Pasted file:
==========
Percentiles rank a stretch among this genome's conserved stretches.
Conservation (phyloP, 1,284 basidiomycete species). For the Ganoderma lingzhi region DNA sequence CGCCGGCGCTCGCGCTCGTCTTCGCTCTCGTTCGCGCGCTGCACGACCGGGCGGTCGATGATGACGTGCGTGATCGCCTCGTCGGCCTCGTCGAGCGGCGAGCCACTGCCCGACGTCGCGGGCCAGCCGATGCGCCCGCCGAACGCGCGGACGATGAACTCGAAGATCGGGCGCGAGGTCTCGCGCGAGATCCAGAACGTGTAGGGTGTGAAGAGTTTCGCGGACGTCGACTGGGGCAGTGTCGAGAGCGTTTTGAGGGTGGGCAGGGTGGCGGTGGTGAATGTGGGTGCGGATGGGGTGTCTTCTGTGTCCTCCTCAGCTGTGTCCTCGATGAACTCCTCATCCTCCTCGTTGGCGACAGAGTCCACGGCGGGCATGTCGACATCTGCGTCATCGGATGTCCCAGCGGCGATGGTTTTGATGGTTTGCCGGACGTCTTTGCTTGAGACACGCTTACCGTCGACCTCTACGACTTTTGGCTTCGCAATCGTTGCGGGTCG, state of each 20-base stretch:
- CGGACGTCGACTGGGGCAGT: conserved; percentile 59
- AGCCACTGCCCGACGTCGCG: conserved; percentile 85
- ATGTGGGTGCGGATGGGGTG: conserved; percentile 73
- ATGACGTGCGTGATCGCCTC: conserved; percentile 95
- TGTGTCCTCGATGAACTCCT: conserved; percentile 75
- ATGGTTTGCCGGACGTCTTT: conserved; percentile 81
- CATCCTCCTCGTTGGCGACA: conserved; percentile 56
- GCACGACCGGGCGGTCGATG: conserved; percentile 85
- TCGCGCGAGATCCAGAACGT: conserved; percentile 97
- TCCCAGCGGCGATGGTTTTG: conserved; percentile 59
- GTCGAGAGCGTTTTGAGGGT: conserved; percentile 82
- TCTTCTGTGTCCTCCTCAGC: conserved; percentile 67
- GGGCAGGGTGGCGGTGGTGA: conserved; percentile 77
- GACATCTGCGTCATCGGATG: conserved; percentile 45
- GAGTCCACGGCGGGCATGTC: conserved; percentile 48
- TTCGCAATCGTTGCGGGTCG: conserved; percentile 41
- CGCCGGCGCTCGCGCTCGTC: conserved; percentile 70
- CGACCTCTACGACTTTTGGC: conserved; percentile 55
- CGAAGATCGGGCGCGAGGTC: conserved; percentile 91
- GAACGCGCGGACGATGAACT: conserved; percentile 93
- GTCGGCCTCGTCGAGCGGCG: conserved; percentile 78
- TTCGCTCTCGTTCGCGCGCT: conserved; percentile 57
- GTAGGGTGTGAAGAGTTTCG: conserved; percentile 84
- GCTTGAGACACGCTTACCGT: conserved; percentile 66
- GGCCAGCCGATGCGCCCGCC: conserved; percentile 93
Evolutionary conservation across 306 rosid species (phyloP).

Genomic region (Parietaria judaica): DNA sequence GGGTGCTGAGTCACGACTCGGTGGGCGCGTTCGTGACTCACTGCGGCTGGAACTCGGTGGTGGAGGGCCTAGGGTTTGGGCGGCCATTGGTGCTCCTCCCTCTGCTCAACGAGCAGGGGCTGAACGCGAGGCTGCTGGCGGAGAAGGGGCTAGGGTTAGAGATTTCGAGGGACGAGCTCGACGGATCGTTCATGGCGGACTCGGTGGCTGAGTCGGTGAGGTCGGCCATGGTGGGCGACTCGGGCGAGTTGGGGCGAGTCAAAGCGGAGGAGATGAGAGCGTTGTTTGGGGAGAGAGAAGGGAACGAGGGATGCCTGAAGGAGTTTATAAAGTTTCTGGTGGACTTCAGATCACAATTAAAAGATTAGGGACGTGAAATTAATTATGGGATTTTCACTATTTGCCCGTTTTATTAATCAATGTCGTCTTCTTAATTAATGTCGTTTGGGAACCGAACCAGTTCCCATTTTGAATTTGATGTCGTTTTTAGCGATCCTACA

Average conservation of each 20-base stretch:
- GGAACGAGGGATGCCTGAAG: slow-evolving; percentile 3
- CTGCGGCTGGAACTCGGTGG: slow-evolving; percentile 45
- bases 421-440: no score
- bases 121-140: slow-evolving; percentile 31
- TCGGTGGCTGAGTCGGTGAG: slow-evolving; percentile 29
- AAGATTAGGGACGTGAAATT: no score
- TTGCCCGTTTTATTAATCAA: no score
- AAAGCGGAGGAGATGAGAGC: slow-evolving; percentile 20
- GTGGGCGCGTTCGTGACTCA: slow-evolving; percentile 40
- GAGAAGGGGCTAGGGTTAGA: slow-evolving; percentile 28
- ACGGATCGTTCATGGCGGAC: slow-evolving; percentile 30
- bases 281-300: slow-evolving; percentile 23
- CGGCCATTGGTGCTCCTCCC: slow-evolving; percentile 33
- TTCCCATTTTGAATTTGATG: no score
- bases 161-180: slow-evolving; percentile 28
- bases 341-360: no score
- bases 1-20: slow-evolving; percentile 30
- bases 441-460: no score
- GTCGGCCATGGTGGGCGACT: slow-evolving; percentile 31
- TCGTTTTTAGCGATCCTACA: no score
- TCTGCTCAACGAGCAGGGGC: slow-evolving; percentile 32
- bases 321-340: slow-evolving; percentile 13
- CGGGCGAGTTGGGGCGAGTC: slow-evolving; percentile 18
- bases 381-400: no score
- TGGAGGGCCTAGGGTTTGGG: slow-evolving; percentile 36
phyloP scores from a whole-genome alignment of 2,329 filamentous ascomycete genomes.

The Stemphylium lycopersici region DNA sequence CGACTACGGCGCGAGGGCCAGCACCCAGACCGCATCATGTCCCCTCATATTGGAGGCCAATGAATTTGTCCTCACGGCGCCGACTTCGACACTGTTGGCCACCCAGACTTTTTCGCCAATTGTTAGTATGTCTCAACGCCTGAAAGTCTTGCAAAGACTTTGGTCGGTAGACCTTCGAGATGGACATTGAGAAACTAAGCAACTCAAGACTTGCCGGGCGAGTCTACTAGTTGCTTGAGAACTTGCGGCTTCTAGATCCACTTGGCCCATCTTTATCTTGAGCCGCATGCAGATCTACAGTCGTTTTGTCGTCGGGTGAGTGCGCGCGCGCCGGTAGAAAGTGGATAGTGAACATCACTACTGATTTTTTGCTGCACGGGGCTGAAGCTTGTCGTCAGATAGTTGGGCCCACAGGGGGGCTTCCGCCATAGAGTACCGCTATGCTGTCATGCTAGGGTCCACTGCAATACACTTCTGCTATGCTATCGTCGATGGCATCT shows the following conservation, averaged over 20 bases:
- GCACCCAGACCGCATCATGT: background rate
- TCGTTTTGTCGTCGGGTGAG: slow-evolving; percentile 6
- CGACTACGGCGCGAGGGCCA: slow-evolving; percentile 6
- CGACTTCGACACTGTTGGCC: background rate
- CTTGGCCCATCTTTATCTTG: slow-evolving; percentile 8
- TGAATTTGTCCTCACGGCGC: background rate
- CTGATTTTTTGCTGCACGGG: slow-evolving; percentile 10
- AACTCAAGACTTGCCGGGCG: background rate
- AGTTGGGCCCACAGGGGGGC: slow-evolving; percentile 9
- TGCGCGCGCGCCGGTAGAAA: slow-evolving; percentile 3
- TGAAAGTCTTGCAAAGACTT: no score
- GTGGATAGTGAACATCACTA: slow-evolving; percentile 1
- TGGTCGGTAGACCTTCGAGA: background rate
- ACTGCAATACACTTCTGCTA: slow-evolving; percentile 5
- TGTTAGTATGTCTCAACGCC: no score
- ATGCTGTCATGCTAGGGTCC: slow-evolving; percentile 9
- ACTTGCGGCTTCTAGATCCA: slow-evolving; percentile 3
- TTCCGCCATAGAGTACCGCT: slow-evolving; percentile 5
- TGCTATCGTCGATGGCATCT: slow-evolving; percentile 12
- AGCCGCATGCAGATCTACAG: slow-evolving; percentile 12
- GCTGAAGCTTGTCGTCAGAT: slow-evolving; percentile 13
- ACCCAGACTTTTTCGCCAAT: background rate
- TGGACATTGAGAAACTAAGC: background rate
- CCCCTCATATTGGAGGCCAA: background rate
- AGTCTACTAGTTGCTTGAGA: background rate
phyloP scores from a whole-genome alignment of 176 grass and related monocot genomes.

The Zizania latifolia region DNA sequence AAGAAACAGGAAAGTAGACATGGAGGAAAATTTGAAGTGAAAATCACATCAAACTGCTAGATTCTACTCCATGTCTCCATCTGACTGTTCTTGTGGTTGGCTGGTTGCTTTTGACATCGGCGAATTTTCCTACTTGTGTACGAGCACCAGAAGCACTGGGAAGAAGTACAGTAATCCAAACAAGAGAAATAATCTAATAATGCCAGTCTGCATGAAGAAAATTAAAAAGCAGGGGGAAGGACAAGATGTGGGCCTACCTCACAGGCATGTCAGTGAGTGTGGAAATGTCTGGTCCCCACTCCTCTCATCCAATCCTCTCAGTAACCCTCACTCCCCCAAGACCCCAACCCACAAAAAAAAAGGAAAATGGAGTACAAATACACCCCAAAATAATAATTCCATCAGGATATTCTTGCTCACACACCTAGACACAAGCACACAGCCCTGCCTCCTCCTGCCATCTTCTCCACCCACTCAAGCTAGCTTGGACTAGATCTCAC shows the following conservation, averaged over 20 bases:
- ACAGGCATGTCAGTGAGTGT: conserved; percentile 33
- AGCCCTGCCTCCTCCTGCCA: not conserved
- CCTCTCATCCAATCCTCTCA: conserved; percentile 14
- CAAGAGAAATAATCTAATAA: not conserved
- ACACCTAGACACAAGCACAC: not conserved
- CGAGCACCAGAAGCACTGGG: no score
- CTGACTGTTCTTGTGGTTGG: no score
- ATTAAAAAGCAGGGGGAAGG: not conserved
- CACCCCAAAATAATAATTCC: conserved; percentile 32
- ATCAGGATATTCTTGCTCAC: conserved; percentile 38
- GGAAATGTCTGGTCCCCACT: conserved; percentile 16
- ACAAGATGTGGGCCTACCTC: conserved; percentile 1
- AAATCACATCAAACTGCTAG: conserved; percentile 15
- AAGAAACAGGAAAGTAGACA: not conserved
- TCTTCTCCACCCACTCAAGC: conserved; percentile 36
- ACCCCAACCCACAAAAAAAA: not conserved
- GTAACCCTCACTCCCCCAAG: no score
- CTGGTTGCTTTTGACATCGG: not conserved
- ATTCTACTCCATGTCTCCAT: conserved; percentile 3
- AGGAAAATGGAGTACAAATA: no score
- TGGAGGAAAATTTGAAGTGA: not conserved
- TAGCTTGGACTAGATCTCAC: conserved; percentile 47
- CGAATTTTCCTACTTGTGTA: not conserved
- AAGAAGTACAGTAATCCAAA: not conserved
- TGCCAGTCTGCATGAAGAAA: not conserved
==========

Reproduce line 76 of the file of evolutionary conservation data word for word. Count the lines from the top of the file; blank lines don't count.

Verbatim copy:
- TGCTATCGTCGATGGCATCT: slow-evolving; percentile 12